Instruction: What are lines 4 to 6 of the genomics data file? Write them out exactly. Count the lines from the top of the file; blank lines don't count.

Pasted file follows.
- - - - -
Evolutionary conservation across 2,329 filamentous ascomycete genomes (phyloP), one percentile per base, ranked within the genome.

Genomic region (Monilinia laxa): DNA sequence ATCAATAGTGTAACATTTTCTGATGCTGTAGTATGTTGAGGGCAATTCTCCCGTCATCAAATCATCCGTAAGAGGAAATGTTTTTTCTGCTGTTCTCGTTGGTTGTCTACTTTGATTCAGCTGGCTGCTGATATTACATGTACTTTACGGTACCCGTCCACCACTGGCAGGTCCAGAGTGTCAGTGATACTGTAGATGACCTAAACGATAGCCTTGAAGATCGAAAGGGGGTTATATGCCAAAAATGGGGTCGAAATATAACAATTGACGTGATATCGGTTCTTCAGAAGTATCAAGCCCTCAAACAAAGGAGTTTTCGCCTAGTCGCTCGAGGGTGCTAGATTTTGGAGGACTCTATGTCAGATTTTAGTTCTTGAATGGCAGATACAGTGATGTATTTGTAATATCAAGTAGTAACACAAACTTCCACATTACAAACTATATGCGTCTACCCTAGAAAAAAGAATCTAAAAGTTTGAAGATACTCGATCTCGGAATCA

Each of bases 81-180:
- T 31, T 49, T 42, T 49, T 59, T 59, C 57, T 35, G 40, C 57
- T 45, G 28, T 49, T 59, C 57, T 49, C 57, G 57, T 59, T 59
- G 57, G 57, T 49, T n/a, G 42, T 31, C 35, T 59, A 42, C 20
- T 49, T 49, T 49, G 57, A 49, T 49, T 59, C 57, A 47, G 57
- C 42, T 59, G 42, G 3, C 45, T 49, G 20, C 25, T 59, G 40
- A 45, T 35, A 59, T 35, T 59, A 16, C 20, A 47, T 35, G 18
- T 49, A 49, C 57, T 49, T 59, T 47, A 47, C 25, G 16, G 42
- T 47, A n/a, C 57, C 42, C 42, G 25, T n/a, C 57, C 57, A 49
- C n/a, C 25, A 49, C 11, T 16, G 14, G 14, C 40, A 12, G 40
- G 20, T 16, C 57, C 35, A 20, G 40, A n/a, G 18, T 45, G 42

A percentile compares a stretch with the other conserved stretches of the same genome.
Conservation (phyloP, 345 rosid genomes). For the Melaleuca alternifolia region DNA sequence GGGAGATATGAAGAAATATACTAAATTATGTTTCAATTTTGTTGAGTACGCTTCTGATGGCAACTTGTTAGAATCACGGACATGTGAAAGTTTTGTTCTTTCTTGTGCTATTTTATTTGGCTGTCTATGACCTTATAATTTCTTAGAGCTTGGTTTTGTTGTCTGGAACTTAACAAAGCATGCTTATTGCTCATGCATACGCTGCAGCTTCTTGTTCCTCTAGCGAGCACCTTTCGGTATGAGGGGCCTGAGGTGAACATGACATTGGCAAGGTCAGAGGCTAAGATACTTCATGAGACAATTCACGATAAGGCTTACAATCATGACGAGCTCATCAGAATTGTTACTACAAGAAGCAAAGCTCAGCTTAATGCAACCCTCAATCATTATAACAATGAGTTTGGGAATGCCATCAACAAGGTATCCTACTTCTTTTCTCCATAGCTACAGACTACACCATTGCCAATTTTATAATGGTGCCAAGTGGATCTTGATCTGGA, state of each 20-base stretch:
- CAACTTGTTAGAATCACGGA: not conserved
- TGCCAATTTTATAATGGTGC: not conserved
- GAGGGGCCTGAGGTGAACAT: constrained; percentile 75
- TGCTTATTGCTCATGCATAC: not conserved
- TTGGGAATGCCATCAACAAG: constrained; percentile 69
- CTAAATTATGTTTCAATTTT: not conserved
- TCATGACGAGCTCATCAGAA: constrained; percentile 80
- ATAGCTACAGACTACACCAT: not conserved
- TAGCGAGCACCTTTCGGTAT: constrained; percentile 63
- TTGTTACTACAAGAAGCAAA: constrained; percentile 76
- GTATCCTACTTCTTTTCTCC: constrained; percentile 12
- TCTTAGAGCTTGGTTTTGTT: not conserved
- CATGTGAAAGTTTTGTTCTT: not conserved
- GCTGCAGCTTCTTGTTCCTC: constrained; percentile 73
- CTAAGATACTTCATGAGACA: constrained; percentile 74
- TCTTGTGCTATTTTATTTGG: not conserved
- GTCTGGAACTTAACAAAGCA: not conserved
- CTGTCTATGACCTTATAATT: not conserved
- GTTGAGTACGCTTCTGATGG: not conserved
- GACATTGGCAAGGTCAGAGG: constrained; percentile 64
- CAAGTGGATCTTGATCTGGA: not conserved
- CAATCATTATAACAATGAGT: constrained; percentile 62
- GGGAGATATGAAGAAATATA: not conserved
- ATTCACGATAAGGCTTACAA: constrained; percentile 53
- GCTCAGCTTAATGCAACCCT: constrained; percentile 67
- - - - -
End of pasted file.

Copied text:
- T 31, T 49, T 42, T 49, T 59, T 59, C 57, T 35, G 40, C 57
- T 45, G 28, T 49, T 59, C 57, T 49, C 57, G 57, T 59, T 59
- G 57, G 57, T 49, T n/a, G 42, T 31, C 35, T 59, A 42, C 20